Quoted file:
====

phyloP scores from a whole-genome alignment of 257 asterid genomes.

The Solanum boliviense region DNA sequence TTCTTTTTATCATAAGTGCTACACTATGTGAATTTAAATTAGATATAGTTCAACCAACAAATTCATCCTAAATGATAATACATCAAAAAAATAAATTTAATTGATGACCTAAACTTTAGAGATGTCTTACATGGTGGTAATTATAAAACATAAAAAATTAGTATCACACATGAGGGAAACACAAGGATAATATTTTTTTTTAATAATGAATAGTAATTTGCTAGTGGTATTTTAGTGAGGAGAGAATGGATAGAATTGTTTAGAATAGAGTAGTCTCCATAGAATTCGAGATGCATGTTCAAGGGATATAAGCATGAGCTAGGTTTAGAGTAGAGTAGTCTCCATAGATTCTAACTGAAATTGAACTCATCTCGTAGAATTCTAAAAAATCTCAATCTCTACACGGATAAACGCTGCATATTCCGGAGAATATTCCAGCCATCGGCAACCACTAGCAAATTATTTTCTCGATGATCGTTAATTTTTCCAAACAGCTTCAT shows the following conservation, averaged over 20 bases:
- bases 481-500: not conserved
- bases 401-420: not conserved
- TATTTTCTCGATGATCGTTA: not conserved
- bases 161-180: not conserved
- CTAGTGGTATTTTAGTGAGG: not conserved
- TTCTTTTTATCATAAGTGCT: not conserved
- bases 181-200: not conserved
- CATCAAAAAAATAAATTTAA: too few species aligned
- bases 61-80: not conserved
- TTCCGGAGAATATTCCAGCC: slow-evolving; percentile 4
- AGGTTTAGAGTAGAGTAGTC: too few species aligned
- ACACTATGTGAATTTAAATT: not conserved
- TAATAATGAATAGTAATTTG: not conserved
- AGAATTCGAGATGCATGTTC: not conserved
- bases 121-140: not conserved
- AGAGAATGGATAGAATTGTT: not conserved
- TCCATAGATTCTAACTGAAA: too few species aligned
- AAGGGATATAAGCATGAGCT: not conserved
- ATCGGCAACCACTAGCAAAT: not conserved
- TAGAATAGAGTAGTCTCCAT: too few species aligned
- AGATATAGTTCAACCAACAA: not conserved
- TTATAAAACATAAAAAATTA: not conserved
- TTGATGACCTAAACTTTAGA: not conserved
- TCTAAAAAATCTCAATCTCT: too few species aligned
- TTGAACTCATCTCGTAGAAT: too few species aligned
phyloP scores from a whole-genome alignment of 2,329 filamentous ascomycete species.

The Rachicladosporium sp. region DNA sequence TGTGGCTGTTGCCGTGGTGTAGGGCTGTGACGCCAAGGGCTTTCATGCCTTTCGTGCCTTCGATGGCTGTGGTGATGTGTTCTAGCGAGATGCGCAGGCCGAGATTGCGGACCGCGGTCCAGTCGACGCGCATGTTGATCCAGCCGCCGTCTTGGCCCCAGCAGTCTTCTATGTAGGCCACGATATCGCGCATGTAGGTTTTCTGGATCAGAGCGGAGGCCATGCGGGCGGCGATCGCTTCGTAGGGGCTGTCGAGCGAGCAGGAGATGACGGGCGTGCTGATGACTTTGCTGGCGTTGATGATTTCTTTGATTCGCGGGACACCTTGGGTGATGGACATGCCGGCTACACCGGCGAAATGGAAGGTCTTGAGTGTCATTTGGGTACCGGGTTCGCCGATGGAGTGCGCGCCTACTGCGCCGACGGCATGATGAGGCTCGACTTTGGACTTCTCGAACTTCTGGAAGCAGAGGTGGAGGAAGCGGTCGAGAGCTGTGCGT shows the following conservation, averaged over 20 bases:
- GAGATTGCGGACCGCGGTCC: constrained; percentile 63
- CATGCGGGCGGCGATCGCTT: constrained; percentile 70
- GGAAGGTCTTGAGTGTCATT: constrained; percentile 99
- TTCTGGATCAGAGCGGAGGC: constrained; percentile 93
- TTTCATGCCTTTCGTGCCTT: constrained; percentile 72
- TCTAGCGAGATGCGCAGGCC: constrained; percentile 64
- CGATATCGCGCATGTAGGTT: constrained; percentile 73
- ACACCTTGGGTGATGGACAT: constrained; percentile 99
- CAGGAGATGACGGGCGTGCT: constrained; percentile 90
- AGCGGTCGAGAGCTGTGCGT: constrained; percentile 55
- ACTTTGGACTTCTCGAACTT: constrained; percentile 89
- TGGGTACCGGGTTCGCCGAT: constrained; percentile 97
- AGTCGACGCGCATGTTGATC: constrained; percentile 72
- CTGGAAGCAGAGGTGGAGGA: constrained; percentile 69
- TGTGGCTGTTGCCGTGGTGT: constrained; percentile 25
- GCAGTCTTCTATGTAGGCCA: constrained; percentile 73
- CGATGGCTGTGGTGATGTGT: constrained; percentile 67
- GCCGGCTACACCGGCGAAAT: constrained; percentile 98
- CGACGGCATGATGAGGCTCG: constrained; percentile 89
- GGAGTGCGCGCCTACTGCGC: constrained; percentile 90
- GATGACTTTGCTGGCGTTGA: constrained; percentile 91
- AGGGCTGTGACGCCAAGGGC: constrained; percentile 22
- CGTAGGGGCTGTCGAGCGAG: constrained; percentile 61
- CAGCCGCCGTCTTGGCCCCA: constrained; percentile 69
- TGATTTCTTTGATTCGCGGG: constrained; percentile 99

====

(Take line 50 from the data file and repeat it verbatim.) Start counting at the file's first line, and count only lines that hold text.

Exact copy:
- GATGACTTTGCTGGCGTTGA: constrained; percentile 91